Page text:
Warp Speed as part of the Midtown International Theatre Festival
Review by Sander Gusinow
If there’s one good thing to say about ‘Warp Speed: a Sci Fi Parody’ it’s the innovate small-space choreography of Christopher Noffke. Sadly, finding a second good thing to say about this chaotic misfire proves a tall intergalactic order.
Loosely based around an episode of ‘Star Trek’ the crew onboard the ‘Starship Interstellar’ plunge into peril when an electrical storm endows two members of the ship with deadly psychic capabilities. The parody is insipidly surface-level. Collin Kessler can’t scratch the surface of a good William Shatner impression. Jokes about the genre that could be ironic, such as objectification of the female actors, strike an uncomfortable chord. (said one audience member in the lavatory: ‘Are they just gonna grab her breasts all night?) Only Justin Ivan Brown, who parodies the awkwardly-ship-loving Scottie, gives the giggles a parody ought to provide.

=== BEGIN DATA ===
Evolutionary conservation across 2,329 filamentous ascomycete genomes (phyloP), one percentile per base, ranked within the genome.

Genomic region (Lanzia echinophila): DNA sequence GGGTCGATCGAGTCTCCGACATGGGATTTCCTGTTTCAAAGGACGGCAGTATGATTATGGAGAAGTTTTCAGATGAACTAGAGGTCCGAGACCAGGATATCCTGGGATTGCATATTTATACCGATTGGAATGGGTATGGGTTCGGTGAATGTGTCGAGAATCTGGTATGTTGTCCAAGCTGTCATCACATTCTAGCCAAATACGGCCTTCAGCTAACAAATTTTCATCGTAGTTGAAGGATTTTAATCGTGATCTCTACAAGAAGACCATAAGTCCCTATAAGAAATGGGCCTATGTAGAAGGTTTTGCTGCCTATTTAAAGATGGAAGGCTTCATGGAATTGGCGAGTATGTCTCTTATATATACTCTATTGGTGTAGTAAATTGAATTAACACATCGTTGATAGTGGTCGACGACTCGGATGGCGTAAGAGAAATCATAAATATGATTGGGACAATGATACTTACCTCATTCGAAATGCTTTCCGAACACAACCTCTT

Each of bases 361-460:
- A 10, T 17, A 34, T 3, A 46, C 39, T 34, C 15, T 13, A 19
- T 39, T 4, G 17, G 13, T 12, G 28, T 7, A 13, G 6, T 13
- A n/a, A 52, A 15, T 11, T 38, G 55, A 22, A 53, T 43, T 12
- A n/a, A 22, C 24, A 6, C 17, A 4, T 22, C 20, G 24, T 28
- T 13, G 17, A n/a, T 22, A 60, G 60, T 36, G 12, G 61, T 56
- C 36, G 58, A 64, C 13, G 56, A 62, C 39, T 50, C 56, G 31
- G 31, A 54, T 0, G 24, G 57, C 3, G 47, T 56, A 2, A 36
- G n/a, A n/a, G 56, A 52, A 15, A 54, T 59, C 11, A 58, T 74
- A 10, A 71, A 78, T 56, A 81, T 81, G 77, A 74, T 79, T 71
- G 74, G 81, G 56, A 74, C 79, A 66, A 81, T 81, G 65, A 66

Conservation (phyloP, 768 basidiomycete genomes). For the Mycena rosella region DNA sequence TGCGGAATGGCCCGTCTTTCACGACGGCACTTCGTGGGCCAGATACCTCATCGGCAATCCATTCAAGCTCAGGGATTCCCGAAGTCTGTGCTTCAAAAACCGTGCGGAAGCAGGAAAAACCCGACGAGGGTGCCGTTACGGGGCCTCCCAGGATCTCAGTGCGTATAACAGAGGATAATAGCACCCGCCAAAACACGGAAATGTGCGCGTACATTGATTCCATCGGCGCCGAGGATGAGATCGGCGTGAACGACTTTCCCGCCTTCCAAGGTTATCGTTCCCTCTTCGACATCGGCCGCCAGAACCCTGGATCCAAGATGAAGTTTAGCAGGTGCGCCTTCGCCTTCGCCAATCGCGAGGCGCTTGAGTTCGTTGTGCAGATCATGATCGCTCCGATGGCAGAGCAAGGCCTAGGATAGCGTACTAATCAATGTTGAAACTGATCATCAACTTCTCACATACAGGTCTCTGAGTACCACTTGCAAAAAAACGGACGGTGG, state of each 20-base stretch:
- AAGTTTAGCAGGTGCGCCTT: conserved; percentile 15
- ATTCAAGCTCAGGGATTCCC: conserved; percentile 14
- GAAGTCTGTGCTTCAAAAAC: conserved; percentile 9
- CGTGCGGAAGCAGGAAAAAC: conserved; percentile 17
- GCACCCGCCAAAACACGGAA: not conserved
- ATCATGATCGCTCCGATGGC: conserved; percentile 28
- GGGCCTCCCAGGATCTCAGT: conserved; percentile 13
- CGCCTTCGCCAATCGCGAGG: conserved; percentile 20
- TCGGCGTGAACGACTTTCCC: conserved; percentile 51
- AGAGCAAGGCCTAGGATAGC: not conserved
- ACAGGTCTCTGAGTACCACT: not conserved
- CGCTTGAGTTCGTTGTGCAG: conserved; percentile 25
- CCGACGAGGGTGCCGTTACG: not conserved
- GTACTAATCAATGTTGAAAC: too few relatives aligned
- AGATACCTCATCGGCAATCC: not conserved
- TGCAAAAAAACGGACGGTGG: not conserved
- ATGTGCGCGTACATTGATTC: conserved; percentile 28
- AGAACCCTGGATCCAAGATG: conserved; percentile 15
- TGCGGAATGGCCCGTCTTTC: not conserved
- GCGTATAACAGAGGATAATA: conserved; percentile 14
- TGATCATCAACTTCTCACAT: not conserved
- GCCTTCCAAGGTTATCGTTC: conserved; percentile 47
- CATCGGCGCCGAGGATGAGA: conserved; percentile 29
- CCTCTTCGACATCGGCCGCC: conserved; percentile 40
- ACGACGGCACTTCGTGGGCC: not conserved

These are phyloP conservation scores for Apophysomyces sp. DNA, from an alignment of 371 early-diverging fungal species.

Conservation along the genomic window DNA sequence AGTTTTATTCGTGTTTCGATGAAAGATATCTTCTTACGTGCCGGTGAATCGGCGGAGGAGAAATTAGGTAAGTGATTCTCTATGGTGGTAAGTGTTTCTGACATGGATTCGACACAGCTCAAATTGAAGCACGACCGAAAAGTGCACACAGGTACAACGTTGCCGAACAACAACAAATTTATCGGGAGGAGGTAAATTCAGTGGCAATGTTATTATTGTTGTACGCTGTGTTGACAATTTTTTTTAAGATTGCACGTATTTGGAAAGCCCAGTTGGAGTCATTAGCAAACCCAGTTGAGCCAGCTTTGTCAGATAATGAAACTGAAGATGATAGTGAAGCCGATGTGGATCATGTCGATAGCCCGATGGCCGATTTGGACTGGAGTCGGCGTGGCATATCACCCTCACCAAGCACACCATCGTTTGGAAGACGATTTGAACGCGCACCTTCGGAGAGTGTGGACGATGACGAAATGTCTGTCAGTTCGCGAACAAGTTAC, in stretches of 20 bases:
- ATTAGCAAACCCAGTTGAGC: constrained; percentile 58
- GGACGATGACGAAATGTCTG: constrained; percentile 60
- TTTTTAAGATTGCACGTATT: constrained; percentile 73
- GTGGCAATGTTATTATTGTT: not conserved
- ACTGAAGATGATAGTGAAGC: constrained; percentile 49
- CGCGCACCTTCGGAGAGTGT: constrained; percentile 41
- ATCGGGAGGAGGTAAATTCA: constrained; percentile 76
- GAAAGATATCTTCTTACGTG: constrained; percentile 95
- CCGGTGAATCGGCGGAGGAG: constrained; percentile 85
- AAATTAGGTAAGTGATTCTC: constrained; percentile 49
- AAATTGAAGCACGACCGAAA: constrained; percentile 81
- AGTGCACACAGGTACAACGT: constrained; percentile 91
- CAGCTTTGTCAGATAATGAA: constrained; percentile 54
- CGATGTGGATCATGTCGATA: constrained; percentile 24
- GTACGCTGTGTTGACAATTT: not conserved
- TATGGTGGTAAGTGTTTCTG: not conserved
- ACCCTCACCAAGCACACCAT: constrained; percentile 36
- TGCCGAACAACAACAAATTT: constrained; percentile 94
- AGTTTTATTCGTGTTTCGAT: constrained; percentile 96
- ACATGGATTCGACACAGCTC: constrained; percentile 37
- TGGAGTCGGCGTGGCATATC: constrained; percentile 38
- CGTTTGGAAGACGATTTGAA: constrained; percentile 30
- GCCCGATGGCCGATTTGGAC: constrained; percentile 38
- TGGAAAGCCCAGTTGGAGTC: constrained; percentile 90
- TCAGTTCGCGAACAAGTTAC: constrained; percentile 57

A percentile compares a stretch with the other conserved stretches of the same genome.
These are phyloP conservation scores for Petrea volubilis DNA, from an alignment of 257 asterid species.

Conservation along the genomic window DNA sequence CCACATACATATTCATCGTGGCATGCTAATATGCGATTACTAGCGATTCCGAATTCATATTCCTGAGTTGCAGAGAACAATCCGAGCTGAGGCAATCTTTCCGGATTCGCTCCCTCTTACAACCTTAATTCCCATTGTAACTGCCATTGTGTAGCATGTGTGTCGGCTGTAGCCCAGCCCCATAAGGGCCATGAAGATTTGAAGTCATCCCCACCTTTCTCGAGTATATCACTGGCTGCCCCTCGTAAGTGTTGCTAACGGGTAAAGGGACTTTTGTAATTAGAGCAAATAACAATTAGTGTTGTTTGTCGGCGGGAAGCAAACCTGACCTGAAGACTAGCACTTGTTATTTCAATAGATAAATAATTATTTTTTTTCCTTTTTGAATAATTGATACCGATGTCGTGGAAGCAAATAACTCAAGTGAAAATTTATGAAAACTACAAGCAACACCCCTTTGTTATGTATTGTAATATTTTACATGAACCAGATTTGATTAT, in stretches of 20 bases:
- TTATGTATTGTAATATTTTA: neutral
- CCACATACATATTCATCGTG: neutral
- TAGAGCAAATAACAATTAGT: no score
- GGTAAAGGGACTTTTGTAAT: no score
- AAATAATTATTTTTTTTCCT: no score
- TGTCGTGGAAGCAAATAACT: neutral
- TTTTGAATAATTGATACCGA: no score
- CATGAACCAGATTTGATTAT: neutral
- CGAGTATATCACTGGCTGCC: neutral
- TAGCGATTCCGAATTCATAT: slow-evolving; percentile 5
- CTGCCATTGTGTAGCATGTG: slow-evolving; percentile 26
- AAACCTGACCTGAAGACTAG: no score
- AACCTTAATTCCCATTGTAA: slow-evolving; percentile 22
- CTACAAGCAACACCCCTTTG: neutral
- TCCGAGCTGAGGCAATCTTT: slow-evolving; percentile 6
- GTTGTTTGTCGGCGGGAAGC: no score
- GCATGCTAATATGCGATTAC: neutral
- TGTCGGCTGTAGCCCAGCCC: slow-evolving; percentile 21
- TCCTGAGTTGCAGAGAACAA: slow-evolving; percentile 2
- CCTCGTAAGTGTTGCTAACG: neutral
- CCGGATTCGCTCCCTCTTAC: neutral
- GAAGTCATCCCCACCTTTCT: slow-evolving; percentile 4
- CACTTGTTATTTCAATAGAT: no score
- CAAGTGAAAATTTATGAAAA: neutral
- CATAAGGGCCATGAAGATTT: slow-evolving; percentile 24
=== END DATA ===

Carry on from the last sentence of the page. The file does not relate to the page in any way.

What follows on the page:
Warp Speed lacks both wit and love for the source material needed to make it soar. A Star Trek fan will be undoubtedly disappointed as the script lazily exploits Star Wars, Firefly, and other Sci Fi classics for a cheap laugh. The humor whiffs constantly, too dulled-down for the genuine Sci Fi crowd and too referential for the rest of us. The bulk of the jokes are bawdy physical affairs too gratuitous for children, too dopey for adults. Gregory Sullivan (parodying Mr. Chekhov) does best with the physical comedy, but mostly because of his ability to walk on his hands and eat inedible objects.
It’s easy to forget ‘Warp Speed’ is a musical. The carelessly-written lyrics neither rhyme well nor advance the story. The melodies are occasionally bouncy but overall languid and repetitive. The songs ‘Warp Speed’ aren’t hit or miss, per se, more a mix of tolerable and annoying. A song about ESP is the most bearable of the bunch, but it comes early, and leads to miss after musical miss.
As our culture’s obsession with nerd-dom continues in its stride, this uninspired parody seems more an attempt to capitalize on a trend than a genuine love letter to genre. Geeks beware: ‘Warp Speed’ is warped indeed.